Wiener-Dog | Movie+TV Reviews | Seven Days | Vermont's Independent Voice

Published July 6, 2016 at 10:00 a.m.
Updated July 6, 2016 at 11:19 a.m.

If you're familiar with the twisted, tragic universe that writer-director Todd Solondz has created with eight features over 27 years, you may care to read on. I have good news. On the other hand, if you just asked yourself, Todd who?, you might want to skip to Margot's review. It's doubtful you'll be buying a ticket to Wiener-Dog.

Solondz is a genre unto himself, and this is the auteur at his most audacious and challenging. The film is actually a series of four darkly comic vignettes, linked only by the presence of the eponymous female dachshund. Well, the dog and the ever-present specter of death.

Tracy Letts and Julie Delpy anchor the first chapter as the bickering parents of a boy named Remi (Keaton Nigel Cooke), who's survived an unnamed illness. The casting is dead-on. These folks make most dysfunctional movie families look like the Cleavers.

One day, Remi's father brings the pet home, and the child christens it Wiener-Dog (coincidentally, the nickname of Dawn Wiener in Solondz's 1995 Welcome to the Dollhouse). Highlights of this segment include a tracking shot of doggie diarrhea choreographed by Oscar-nominated cinematographer Edward Lachman (Carol) and set to Debussy's "Clair de lune."

The boy has given the dog a granola bar that made him sick. Dad decides euthanasia is next on the pet's menu, prompting a mother-son discussion of mortality that, besides being hilarious, flips a cliché on its head. "Nature doesn't care about them," Delpy explains. "We're dogs' only friend."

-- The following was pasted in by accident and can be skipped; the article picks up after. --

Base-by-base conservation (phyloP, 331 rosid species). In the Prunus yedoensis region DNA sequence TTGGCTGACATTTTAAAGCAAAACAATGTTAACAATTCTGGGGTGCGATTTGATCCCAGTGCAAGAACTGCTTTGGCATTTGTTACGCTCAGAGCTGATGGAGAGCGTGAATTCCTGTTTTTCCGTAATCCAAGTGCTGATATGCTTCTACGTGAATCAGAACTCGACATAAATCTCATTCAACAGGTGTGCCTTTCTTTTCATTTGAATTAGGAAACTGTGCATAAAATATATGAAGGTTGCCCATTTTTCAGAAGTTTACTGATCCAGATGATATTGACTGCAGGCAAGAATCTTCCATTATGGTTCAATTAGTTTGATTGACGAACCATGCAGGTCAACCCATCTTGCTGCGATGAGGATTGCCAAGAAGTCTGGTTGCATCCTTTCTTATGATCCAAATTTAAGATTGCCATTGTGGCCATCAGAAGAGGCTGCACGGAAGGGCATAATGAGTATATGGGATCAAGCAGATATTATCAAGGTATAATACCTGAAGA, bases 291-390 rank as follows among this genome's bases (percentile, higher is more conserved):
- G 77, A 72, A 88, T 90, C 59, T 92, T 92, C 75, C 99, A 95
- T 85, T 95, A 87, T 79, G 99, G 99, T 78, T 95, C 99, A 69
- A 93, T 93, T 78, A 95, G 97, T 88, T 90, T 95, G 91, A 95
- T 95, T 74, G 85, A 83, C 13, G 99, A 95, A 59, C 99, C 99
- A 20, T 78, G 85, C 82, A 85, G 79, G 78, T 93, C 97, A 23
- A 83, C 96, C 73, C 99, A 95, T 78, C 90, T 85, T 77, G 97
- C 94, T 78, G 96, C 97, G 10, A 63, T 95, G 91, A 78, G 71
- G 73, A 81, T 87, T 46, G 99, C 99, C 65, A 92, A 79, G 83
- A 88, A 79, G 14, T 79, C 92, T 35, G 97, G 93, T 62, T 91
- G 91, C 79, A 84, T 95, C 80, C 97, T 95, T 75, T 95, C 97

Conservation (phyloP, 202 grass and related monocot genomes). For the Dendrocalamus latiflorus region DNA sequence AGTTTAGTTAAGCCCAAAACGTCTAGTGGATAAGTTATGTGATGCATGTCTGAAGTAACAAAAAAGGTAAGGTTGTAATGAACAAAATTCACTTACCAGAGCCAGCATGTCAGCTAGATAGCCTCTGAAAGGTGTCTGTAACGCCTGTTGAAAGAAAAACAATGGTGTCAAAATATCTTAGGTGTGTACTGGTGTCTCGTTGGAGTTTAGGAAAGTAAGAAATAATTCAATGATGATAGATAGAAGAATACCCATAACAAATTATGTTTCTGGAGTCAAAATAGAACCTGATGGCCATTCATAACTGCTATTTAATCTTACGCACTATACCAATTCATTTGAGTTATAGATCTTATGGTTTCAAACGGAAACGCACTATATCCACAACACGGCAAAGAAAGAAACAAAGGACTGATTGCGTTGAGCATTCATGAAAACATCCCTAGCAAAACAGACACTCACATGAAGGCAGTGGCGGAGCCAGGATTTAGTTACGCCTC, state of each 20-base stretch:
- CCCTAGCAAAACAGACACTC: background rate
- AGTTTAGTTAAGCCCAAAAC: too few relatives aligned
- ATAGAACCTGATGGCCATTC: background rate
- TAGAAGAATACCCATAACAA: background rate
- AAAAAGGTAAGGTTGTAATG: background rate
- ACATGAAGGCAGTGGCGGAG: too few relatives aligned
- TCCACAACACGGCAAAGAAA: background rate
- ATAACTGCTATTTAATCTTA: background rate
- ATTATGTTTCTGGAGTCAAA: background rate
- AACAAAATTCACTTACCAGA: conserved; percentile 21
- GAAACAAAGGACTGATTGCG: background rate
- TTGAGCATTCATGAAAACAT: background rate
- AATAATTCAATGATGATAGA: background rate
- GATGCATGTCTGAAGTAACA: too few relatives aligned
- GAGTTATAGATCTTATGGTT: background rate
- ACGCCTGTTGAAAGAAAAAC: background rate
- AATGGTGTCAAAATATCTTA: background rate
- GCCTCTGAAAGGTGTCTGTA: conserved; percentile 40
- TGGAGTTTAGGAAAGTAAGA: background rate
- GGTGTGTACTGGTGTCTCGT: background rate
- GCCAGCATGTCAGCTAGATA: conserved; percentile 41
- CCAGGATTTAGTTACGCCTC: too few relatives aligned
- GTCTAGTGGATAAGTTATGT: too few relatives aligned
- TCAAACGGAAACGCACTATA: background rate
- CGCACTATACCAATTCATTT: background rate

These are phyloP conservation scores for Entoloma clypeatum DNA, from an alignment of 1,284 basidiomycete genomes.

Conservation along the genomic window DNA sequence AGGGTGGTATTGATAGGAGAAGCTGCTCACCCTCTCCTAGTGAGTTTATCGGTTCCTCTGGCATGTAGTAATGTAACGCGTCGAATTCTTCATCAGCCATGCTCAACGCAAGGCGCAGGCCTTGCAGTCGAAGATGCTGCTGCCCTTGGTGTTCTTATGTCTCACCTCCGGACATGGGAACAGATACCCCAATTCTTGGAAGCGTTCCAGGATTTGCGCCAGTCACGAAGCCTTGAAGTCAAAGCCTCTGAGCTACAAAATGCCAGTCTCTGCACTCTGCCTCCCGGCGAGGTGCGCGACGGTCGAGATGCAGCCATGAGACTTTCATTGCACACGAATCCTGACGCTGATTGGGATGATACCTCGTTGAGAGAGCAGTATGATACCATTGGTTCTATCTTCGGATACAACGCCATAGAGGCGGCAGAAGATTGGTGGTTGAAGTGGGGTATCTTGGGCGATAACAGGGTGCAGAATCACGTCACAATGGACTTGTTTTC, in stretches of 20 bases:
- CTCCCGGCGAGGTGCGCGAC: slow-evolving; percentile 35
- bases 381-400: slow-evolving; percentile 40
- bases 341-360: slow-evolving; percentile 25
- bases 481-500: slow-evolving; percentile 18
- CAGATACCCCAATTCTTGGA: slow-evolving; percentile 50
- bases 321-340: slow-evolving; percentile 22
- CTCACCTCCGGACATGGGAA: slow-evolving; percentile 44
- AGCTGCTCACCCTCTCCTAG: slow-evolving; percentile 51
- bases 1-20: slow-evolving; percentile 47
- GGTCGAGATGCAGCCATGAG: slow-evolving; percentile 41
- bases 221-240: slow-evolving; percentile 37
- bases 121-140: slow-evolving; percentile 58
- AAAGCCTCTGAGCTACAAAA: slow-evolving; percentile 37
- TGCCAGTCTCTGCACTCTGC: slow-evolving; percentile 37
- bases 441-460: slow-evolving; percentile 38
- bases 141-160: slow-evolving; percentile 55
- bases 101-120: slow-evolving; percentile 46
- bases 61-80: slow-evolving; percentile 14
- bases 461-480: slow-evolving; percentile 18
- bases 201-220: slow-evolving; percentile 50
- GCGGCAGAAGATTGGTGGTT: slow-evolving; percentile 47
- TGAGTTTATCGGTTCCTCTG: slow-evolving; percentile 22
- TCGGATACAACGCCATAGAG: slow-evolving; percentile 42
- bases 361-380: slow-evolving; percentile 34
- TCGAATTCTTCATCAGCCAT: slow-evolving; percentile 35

Who should intercept the doomed dachshund before the vet can send him to heaven but Dawn Wiener herself, now a veterinarian aide played by Greta Gerwig. Having grown up to be Greta Gerwig, the once-outcast Dawn is more popular with the neighborhood boys these days. When she bumps into former classmate Brandon (Kieran Culkin), he invites her on a ride to score drugs and visit his brother (Connor Long), who has Down syndrome. The two share a touching, gut-busting scene throughout which Brandon attempts to explain that their father has died, and his brother repeatedly asks him whether he's stopped drinking.

Next, we meet frustrated film professor Dave Schmerz (Danny DeVito). You'll notice the central characters get older with each successive vignette. Aging — and becoming irrelevant — is what DeVito's chapter is about. His students' mockery drives Schmerz to the brink. And then over it. Not long after he begins making Wiener-Dog wear tiny dresses, our jaws drop as we watch a bomb squad slowly approach the dog, now wrapped in a suicide vest.

But the oddest and most heartrending segments are still to come. Ellen Burstyn plays a bitter invalid who hides behind huge black sunglasses and renames the canine Cancer. She's visited by a twitchy granddaughter (Zosia Mamet), who brings along her artist boyfriend, Fantasy (Michael James Shaw). "Don't kid yourself," the old woman admonishes, after her spacey guest claims not to be concerned about lacking direction because she's still young.

The granddaughter then describes Fantasy's work as a controversial fusion of taxidermy and robotics that isn't derivative of Damien Hirst. "Fuck Damien Hirst," adds Fantasy. That's incredibly funny stuff, assuming you know who Hirst is — google him if you don't. The punch line is the film's final image, Fantasy's latest work and the most bizarre visual in Solondz's oeuvre. Prepare to be freaked out.

And prepare for 90 minutes of idiosyncratic and surprising cinema. The filmmaker has a reputation for a misanthropic worldview, a loathing for suburbia, and obsessions with perversion and futility. Solondz's new work reflects those themes, but it also reveals empathy, almost warmth, and that's a first. Don't kid yourself: You can teach an old dog new tricks.